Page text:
Friday, 6 March 2009

The Blogging Moose

The Moose and Stephen Clayton have been guest bloggers this week at http://www.exclusivelyindependent.com/ who chose Steve's book, The art of being dead to be promoted throughout indie bookshops and libraries in the metropolis. The promotion is being sponsored by the arts council and Legend Press. They wanted a few words from the publisher and the author. How the book started life and stuff like that. David versus Goliath. Small publishers versus the big boys, but it's really more about how we got a wonderful story onto the bookshelves and into the hands of the book buying public. If you want to hear more, The Moose is on the road again on Monday 9th March at Blackburn Central Library @ 7.30pm and on Tuesday Steve will be speaking to the Hebden Bridge Reading Group. Missionaries at home and all that.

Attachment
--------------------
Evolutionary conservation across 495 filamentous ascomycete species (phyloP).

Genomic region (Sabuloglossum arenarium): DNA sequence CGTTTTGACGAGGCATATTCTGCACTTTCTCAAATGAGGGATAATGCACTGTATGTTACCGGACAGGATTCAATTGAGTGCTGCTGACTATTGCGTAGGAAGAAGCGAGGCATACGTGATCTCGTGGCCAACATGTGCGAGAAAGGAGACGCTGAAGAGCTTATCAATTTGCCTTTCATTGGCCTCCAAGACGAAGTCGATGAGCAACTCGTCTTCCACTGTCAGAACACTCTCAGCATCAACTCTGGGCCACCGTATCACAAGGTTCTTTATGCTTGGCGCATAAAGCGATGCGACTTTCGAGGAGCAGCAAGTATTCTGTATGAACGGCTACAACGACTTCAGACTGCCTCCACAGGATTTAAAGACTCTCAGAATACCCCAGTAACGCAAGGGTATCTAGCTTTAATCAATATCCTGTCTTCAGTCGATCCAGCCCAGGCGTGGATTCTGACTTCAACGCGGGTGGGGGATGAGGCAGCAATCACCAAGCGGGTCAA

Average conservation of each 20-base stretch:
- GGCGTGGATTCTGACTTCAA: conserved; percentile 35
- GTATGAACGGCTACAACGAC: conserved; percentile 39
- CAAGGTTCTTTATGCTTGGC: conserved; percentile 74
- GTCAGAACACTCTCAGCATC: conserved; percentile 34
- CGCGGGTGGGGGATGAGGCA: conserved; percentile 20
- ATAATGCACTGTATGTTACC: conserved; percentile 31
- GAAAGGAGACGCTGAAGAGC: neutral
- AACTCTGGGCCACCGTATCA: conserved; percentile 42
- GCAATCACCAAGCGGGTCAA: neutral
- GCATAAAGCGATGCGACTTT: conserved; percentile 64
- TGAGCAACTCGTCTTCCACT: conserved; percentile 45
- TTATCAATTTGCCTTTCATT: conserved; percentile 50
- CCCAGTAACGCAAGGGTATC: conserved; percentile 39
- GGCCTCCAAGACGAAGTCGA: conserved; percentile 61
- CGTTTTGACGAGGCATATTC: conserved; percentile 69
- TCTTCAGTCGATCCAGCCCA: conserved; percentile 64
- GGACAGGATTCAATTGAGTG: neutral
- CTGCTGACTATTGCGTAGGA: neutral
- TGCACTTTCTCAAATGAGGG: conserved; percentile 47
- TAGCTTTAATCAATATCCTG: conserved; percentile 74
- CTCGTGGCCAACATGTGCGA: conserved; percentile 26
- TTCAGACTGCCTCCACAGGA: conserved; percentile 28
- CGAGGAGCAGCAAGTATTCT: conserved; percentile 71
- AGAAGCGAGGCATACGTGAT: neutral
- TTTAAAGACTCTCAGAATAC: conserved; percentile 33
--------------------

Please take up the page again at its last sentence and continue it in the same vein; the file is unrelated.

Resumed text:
Thursday, 5 March 2009

The Two Johnnies

This week the Moose has been a bit of a celebrity tart. I have sent The art of being dead to some famous people. Why? Because it is a damn fine book. And it's cheaper than wining and dining literary editors . For the price of a stamp, I hope they will rave and shout about it, then tell all their celebrity chums and before you know it, Stephen Clayton, the author, is on the front page of all the literary gossip sheets. Sales go through the roof and Bluemoose can publish more brilliant stories. I wanted a 'Ginger,' Spice Girl moment. Do you remember when she was photographed reading, 'A Road less travelled,' and sales went ballistic? Well, I've sent the book to the Two Johnnies. Messrs Depp and Marr. It will make a great film, Mr. Depp just needs a nudge in the right direction. It has nothing to do with the fact that Steve's wife Judith thinks he's a bit of allright. And Mr Marr, well I love the Smiths. I also gave a copy to the poet laureate. I've covered all the basis. Film. Music. Literature. See you all on the red carpet at the Oscars in three years time. I'm having the frock knitted as we speak.

Wednesday, 4 March 2009

Good Moose News